on powering pumps, it is vital the bigger picture is taken into account. It

is possible to claim ECA on a high efficiency motor, irrespective of the efficiency

of the pump it is attached to. It is not unusual to have pumps with an efficiency

point as low as 40%. Therefore, consider the possible impact on electricity

consumption if the same benefits were applied to hydraulic efficiency.

Grundfos has identified a number of ways that hydraulic efficiency could be

improved. Enhanced impeller design, for example, can result in a more streamlined

flow in the impeller and reduced eddy flow and friction loss. Since such small

margins of error are involved, Grundfos has developed highly specialised laser-welding

technology, which operates at, so far, incomparable levels of accuracy. With

this technology, the impeller design and construction are fine-tuned to the

point of theoretical perfection. This alone can contribute to increasing efficiency

by up to 4%.

Another method is to minimise internal leakages caused by the pressure differentials

within the pump. Tests and calculations have shown that an impeller seal clearance

gap of 0.1mm, between the impeller and the chamber in a pump, results in a 5%

drop in efficiency. To reduce internal leakage to a minimum, it is now possible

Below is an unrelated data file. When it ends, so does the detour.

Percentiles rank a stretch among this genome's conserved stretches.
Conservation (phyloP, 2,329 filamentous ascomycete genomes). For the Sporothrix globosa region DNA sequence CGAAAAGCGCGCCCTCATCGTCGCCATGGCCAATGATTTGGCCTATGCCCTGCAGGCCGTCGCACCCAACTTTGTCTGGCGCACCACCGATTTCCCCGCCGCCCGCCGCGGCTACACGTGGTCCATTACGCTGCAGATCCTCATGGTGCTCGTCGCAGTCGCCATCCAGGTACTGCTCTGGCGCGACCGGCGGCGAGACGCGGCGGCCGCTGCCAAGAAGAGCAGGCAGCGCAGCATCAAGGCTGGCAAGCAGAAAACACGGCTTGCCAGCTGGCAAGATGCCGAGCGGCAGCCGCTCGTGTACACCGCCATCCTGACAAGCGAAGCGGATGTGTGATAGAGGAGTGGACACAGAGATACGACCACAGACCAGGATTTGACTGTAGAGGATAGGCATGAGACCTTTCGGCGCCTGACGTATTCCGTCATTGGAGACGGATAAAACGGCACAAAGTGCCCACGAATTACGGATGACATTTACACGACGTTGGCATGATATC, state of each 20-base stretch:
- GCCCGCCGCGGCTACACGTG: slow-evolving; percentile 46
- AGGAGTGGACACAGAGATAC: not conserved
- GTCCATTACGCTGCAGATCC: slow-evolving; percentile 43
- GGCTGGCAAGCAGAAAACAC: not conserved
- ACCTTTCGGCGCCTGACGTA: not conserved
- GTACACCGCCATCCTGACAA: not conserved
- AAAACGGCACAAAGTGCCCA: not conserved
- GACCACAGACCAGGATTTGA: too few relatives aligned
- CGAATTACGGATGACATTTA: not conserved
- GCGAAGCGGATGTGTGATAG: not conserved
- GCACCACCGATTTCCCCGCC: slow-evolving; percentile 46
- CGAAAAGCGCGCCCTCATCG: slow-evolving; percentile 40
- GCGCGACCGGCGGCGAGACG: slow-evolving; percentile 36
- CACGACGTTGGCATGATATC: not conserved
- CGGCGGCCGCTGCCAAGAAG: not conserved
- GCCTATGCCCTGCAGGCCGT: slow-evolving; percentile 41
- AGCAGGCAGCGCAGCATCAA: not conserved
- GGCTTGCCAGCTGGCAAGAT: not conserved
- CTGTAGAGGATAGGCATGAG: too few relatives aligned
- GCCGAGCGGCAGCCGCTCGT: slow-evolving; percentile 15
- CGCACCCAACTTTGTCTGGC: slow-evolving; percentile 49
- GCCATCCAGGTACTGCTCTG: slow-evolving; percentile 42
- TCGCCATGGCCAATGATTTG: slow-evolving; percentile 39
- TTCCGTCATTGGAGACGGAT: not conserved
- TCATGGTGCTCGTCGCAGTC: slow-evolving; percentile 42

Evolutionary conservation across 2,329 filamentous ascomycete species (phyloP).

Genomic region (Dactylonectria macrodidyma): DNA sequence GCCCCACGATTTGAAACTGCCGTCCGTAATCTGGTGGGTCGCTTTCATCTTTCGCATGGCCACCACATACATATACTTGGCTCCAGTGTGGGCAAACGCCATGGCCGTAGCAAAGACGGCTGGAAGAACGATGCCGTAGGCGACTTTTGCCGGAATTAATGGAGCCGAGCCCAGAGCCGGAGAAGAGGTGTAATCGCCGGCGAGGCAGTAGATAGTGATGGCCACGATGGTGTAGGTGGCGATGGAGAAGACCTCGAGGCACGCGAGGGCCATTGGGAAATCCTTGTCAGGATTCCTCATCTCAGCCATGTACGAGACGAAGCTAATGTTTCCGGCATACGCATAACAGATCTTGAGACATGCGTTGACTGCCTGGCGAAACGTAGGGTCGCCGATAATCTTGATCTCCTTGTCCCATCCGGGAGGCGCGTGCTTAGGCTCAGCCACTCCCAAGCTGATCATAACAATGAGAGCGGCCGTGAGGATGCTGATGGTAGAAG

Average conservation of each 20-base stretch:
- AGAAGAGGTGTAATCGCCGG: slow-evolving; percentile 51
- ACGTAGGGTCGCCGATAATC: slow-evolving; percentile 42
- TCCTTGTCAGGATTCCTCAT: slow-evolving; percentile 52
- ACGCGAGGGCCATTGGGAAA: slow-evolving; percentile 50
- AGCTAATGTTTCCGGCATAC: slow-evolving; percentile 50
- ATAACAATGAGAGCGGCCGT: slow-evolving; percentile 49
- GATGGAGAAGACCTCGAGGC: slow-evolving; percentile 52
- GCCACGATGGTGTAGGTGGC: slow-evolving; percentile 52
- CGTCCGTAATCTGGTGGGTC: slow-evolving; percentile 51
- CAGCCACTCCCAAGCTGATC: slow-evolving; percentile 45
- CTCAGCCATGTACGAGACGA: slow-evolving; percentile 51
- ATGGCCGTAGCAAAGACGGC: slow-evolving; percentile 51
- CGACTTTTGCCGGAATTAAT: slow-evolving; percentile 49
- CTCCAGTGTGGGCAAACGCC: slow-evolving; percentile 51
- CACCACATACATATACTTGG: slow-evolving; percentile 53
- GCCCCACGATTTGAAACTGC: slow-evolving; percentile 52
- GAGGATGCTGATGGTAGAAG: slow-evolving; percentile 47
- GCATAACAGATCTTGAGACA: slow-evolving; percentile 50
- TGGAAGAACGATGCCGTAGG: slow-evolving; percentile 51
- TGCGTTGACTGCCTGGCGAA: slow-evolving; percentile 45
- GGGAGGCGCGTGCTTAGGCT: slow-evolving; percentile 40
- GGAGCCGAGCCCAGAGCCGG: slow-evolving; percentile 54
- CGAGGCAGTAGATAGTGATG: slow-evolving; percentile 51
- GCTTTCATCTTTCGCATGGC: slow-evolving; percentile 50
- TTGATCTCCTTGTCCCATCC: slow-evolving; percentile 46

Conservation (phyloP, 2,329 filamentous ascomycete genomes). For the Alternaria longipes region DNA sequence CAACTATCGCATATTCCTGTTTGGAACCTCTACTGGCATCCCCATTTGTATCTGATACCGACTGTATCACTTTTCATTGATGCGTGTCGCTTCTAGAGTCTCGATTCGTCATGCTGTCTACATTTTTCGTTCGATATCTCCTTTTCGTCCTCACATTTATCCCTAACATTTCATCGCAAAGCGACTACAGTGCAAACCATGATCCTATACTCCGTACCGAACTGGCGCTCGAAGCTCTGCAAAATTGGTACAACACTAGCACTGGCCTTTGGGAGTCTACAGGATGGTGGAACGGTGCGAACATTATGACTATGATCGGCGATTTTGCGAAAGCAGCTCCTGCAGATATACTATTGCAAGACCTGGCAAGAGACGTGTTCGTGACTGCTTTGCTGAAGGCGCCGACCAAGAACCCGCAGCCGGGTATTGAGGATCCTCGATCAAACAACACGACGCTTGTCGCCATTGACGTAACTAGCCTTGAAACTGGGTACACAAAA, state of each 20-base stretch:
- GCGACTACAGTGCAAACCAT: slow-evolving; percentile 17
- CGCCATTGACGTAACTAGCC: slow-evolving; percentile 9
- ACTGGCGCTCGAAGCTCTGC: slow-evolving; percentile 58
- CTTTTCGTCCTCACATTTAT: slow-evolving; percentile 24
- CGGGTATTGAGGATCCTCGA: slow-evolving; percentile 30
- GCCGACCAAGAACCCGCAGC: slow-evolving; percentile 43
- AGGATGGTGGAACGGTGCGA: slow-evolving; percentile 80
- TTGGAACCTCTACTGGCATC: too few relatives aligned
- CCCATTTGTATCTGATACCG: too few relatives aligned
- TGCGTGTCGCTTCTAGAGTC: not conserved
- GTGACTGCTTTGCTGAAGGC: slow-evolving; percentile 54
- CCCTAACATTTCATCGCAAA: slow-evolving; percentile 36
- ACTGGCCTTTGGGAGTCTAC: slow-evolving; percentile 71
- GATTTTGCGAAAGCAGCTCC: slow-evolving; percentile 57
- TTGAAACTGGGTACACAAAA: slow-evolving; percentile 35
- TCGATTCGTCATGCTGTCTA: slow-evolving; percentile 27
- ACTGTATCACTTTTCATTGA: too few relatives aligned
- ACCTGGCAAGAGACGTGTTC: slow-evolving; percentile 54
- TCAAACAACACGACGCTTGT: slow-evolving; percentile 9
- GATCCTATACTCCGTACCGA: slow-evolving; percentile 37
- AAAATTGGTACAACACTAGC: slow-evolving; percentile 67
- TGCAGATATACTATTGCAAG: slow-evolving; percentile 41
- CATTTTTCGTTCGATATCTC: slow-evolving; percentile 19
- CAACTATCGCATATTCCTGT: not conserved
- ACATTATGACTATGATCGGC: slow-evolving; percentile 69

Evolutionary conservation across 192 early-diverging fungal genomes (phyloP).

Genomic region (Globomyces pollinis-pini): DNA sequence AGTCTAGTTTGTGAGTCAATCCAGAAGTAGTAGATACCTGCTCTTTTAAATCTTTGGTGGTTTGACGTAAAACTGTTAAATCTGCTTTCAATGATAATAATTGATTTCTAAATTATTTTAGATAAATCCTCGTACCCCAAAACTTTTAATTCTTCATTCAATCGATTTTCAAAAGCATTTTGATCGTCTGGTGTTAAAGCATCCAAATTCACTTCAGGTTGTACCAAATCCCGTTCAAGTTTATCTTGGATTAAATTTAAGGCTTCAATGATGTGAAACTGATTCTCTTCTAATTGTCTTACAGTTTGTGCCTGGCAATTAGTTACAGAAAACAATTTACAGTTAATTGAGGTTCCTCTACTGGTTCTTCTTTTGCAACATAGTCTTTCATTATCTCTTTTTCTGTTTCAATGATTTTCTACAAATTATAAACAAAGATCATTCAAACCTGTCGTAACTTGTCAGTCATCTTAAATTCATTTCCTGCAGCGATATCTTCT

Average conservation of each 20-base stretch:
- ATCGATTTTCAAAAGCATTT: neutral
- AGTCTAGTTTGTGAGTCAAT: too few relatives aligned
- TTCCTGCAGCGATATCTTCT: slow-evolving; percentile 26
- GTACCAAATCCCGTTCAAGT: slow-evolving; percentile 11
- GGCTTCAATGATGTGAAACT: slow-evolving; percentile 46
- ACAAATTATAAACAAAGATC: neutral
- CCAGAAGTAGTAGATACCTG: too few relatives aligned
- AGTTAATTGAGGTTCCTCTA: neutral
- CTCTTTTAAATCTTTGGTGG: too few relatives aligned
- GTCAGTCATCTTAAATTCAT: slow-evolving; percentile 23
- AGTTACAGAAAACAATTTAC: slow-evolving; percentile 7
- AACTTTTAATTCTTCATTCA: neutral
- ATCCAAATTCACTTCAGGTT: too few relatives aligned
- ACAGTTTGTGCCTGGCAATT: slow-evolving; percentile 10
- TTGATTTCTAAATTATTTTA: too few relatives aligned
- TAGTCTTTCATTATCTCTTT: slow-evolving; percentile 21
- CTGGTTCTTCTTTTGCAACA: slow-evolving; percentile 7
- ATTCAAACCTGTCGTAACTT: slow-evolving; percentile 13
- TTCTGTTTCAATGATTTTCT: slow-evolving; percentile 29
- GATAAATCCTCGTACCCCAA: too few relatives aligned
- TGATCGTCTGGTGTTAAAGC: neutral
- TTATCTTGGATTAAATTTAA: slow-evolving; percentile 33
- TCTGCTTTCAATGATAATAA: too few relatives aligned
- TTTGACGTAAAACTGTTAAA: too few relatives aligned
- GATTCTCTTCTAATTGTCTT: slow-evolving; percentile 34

to use a floating seal ring between chambers, providing a virtually perfect

seal. If a 10% increase in pump efficiency is achieved smaller motors can often

be used to power the pump at any given duty point. A smaller motor represents

a reduction in both capital investment and running costs.

With these technological advances now available, it is possible to achieve

hydraulic efficiencies in excess of 80%. When this factor is combined with the

accessibility of high efficiency motors, the result could be a major contributor

in reducing GHG emissions and help the UK move towards achieving its environmental

goals.

Every year 900,000 multistage pumps are installed around the world, if they

were all as efficient as the Grundfos CR range, the electricity saving in the

first year would be 1.45tWh. Put into context, this equates to 590,000 tonnes

of coal. If this was then used to generate electricity, emissions would be in

the region of 1.43M tonnes of carbon.

The way forward

When purchasing white appliances, there are energy rating labels giving an easily

identifiable guide to the efficiency of the overall unit. In the case of a washing

machine this would include the motor and washing mechanics as one. Could this

be the way forward within the pump industry? Perhaps classifying pumps as one

complete unit with a combined efficiency, grading and labelling would help to

alleviate some of the confusion that currently exists.

Building on this, the combined pump unit should be included on the energy technologies

product list, ensuring the pump industries continued contribution to the environment

and Kyoto Protocol.

There are many financial, ethical, environmental and practical reasons to look

closely at this topic. The environmental abuse of the last century was mainly

a result of ignorance. However, the advances being made by manufacturers like

Grundfos Pumps will prove valuable when specifiers design products that can

make a real difference.

© Faversham House Ltd 2022 edie news articles may be copied or forwarded for individual use only. No other reproduction or distribution is permitted without prior written consent.